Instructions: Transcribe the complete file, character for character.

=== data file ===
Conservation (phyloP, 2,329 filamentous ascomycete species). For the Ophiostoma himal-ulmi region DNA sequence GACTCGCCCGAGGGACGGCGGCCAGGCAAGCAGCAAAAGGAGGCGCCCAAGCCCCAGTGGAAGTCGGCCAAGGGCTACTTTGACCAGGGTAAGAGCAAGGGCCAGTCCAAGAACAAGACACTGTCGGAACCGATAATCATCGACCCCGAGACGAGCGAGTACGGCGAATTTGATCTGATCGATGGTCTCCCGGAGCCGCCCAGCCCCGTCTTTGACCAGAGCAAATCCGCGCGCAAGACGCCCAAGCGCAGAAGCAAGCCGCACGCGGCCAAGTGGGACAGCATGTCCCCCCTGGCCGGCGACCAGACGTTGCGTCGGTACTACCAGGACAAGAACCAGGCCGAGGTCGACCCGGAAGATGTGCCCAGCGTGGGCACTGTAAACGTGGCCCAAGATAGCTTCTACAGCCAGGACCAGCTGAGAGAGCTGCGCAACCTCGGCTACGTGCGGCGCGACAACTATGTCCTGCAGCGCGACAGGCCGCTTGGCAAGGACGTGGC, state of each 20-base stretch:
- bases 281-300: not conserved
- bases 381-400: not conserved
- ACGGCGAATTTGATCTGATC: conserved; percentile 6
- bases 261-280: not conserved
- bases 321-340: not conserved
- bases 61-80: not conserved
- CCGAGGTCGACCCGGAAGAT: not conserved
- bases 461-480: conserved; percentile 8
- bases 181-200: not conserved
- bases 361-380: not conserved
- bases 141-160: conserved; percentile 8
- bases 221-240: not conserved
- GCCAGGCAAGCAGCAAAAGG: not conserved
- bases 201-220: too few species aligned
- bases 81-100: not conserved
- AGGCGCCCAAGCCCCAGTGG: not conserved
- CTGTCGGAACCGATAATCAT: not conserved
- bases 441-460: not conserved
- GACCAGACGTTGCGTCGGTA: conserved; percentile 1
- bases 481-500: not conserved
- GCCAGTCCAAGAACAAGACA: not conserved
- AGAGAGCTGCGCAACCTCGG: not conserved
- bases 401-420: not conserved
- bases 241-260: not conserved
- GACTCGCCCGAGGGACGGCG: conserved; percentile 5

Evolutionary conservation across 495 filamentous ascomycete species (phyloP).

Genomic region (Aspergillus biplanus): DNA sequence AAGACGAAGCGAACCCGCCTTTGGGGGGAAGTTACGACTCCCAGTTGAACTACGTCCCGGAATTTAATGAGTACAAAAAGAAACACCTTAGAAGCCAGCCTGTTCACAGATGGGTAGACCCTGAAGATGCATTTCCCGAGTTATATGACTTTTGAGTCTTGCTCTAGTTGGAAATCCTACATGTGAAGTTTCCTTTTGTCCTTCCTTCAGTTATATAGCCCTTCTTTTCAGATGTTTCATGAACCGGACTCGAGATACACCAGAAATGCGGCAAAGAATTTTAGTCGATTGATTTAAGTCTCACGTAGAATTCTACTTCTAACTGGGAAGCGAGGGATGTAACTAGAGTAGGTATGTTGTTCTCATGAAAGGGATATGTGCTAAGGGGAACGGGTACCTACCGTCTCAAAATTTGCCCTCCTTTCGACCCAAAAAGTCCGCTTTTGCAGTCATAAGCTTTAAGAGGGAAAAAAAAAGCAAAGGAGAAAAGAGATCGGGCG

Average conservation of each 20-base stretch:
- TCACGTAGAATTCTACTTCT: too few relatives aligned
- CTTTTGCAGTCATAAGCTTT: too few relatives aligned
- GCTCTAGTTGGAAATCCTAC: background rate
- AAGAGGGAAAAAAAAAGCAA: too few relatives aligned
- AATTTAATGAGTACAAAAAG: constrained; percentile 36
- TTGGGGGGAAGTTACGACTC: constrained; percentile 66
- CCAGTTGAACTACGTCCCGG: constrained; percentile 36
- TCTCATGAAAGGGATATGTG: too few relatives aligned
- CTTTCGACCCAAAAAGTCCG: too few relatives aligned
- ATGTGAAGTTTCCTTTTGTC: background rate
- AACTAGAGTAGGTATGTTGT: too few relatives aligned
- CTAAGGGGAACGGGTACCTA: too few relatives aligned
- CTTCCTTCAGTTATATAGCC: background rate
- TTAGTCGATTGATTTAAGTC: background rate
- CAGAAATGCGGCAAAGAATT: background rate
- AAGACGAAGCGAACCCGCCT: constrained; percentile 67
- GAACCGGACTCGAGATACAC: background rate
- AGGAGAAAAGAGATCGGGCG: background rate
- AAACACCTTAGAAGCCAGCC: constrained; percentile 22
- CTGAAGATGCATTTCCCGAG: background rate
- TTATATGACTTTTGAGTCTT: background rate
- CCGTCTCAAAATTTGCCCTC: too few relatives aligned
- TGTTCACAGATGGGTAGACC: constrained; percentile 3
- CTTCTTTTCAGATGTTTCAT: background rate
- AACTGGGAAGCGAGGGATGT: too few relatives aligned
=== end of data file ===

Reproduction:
Conservation (phyloP, 2,329 filamentous ascomycete species). For the Ophiostoma himal-ulmi region DNA sequence GACTCGCCCGAGGGACGGCGGCCAGGCAAGCAGCAAAAGGAGGCGCCCAAGCCCCAGTGGAAGTCGGCCAAGGGCTACTTTGACCAGGGTAAGAGCAAGGGCCAGTCCAAGAACAAGACACTGTCGGAACCGATAATCATCGACCCCGAGACGAGCGAGTACGGCGAATTTGATCTGATCGATGGTCTCCCGGAGCCGCCCAGCCCCGTCTTTGACCAGAGCAAATCCGCGCGCAAGACGCCCAAGCGCAGAAGCAAGCCGCACGCGGCCAAGTGGGACAGCATGTCCCCCCTGGCCGGCGACCAGACGTTGCGTCGGTACTACCAGGACAAGAACCAGGCCGAGGTCGACCCGGAAGATGTGCCCAGCGTGGGCACTGTAAACGTGGCCCAAGATAGCTTCTACAGCCAGGACCAGCTGAGAGAGCTGCGCAACCTCGGCTACGTGCGGCGCGACAACTATGTCCTGCAGCGCGACAGGCCGCTTGGCAAGGACGTGGC, state of each 20-base stretch:
- bases 281-300: not conserved
- bases 381-400: not conserved
- ACGGCGAATTTGATCTGATC: conserved; percentile 6
- bases 261-280: not conserved
- bases 321-340: not conserved
- bases 61-80: not conserved
- CCGAGGTCGACCCGGAAGAT: not conserved
- bases 461-480: conserved; percentile 8
- bases 181-200: not conserved
- bases 361-380: not conserved
- bases 141-160: conserved; percentile 8
- bases 221-240: not conserved
- GCCAGGCAAGCAGCAAAAGG: not conserved
- bases 201-220: too few species aligned
- bases 81-100: not conserved
- AGGCGCCCAAGCCCCAGTGG: not conserved
- CTGTCGGAACCGATAATCAT: not conserved
- bases 441-460: not conserved
- GACCAGACGTTGCGTCGGTA: conserved; percentile 1
- bases 481-500: not conserved
- GCCAGTCCAAGAACAAGACA: not conserved
- AGAGAGCTGCGCAACCTCGG: not conserved
- bases 401-420: not conserved
- bases 241-260: not conserved
- GACTCGCCCGAGGGACGGCG: conserved; percentile 5

Evolutionary conservation across 495 filamentous ascomycete species (phyloP).

Genomic region (Aspergillus biplanus): DNA sequence AAGACGAAGCGAACCCGCCTTTGGGGGGAAGTTACGACTCCCAGTTGAACTACGTCCCGGAATTTAATGAGTACAAAAAGAAACACCTTAGAAGCCAGCCTGTTCACAGATGGGTAGACCCTGAAGATGCATTTCCCGAGTTATATGACTTTTGAGTCTTGCTCTAGTTGGAAATCCTACATGTGAAGTTTCCTTTTGTCCTTCCTTCAGTTATATAGCCCTTCTTTTCAGATGTTTCATGAACCGGACTCGAGATACACCAGAAATGCGGCAAAGAATTTTAGTCGATTGATTTAAGTCTCACGTAGAATTCTACTTCTAACTGGGAAGCGAGGGATGTAACTAGAGTAGGTATGTTGTTCTCATGAAAGGGATATGTGCTAAGGGGAACGGGTACCTACCGTCTCAAAATTTGCCCTCCTTTCGACCCAAAAAGTCCGCTTTTGCAGTCATAAGCTTTAAGAGGGAAAAAAAAAGCAAAGGAGAAAAGAGATCGGGCG

Average conservation of each 20-base stretch:
- TCACGTAGAATTCTACTTCT: too few relatives aligned
- CTTTTGCAGTCATAAGCTTT: too few relatives aligned
- GCTCTAGTTGGAAATCCTAC: background rate
- AAGAGGGAAAAAAAAAGCAA: too few relatives aligned
- AATTTAATGAGTACAAAAAG: constrained; percentile 36
- TTGGGGGGAAGTTACGACTC: constrained; percentile 66
- CCAGTTGAACTACGTCCCGG: constrained; percentile 36
- TCTCATGAAAGGGATATGTG: too few relatives aligned
- CTTTCGACCCAAAAAGTCCG: too few relatives aligned
- ATGTGAAGTTTCCTTTTGTC: background rate
- AACTAGAGTAGGTATGTTGT: too few relatives aligned
- CTAAGGGGAACGGGTACCTA: too few relatives aligned
- CTTCCTTCAGTTATATAGCC: background rate
- TTAGTCGATTGATTTAAGTC: background rate
- CAGAAATGCGGCAAAGAATT: background rate
- AAGACGAAGCGAACCCGCCT: constrained; percentile 67
- GAACCGGACTCGAGATACAC: background rate
- AGGAGAAAAGAGATCGGGCG: background rate
- AAACACCTTAGAAGCCAGCC: constrained; percentile 22
- CTGAAGATGCATTTCCCGAG: background rate
- TTATATGACTTTTGAGTCTT: background rate
- CCGTCTCAAAATTTGCCCTC: too few relatives aligned
- TGTTCACAGATGGGTAGACC: constrained; percentile 3
- CTTCTTTTCAGATGTTTCAT: background rate
- AACTGGGAAGCGAGGGATGT: too few relatives aligned